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Mycoflora and production of wine from fruits of soursop (Annona Muricata L.)

Authors Raphael N Okigbo, Omokaro Obire

Published Date December 2008 Volume 2009:1 Pages 1—9


Published 17 December 2008

Raphael N Okigbo1, Omokaro Obire2

1Department of Botany, Nnamdi Azikiwe University, Awka, Anambra State, Nigeria; 2Department of Applied and Environmental Biology, Rivers State University of Science and Technology, Port Harcourt, Nigeria

Abstract: An investigation was conducted on the mycoflora associated with the different parts of fresh and rotten fruits of soursop (Annona muricata L.) and the potential of using both indigenous yeast flora and commercial yeast extract for wine production. Isolation of fungi and pathogenicity test were carried out with Sabouraud dextrose agar. Mycoflora were more in the rotten fruits than in the fresh fruits. Botryodiplodia theobromae was isolated only from the rotten fruits (skin) while Trichoderma viride was isolated only from the fresh fruits. Penicillium sp., was the most dominant in all the fruit part of fresh soursop fruit with Rhizopus stolonifer having the highest percentage occurrence (36.39%) in the rotten fruit. Most of the isolated fungi indicated occurrence of such common airborne fungi on soursop fruits and the potential to induce rot in fresh healthy fruits of soursop in storage. Soursop juice was fermented for 10 days and wine was obtained. There was a significant difference (P < 0.05) in the alcoholic content of the wines obtained from the indigenous and commercial yeasts. The wine obtained from the pasteurized, ameliorated soursop juice inoculated with propagated indigenous yeast yielded the highest alcoholic content. Based on the level of the nutritional composition of soursop juice, the ability to support yeast growth, the high alcoholic content and palatability of the wine, the Annona muricata is good source for wine production and single-cell protein.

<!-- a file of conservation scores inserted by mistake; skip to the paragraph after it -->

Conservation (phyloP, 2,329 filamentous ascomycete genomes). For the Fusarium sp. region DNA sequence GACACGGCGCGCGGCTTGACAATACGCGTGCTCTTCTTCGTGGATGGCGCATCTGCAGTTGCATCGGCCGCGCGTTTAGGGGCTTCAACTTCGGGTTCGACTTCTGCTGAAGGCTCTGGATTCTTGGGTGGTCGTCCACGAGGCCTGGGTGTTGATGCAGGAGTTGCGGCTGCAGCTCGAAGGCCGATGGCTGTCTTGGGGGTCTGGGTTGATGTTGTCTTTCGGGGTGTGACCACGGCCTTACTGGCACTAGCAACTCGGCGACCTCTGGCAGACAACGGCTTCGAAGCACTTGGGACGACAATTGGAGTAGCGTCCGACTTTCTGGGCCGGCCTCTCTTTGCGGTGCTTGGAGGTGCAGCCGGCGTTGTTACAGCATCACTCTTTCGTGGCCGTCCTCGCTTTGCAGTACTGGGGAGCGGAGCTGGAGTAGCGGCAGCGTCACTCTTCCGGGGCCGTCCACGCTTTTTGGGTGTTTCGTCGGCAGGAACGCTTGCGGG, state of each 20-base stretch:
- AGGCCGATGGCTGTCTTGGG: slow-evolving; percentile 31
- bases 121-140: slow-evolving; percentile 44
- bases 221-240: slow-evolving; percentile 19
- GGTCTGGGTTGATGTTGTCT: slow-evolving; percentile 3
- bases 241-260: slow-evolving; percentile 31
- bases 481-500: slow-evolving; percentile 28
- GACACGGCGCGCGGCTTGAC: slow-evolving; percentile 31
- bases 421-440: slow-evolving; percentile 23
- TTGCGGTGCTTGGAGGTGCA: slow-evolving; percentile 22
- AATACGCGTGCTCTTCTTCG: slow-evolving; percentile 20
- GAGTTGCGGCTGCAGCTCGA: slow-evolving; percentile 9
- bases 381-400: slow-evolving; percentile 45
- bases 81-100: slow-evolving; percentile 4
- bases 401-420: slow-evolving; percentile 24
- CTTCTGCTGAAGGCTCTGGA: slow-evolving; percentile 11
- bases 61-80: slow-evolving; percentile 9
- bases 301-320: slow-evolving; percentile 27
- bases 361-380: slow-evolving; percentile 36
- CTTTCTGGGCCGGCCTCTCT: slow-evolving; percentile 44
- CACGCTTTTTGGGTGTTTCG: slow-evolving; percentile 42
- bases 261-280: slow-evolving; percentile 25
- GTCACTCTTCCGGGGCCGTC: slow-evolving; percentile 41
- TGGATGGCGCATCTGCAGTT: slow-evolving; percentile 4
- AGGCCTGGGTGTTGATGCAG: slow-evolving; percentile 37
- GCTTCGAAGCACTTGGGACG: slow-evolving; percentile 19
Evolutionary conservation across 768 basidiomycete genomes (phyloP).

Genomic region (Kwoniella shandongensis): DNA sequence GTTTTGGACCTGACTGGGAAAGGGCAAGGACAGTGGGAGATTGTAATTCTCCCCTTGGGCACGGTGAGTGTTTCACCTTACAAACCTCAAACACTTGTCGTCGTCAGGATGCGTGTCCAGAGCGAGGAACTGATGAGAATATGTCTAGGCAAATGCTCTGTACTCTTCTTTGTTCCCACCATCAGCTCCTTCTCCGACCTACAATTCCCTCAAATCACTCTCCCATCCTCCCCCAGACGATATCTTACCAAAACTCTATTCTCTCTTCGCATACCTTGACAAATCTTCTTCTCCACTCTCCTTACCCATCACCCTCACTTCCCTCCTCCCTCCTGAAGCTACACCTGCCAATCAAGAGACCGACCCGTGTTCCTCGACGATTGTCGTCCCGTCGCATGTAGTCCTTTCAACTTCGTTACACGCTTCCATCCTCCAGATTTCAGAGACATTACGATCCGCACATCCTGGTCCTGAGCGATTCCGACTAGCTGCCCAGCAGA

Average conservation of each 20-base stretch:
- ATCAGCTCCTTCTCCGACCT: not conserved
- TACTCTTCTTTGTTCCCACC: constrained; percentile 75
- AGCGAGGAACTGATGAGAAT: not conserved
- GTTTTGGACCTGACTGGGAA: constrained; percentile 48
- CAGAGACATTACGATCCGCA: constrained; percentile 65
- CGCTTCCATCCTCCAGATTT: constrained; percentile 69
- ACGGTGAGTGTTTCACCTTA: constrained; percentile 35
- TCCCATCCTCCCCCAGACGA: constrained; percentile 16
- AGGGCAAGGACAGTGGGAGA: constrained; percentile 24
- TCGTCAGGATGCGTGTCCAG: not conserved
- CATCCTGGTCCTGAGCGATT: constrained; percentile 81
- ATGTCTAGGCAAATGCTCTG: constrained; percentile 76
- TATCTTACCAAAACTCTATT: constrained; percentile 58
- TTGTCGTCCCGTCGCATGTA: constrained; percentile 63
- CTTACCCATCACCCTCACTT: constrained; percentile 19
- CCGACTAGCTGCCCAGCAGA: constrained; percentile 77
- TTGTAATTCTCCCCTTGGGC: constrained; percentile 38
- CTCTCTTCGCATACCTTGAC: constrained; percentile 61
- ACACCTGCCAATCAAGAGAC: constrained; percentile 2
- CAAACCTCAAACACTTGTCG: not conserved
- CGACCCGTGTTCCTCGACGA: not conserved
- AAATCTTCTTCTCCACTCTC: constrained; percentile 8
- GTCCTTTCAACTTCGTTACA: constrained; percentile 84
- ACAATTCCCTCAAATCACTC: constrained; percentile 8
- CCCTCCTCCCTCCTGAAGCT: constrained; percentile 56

Keywords: fermentation, fruit yeast, fungi, incidence, rot

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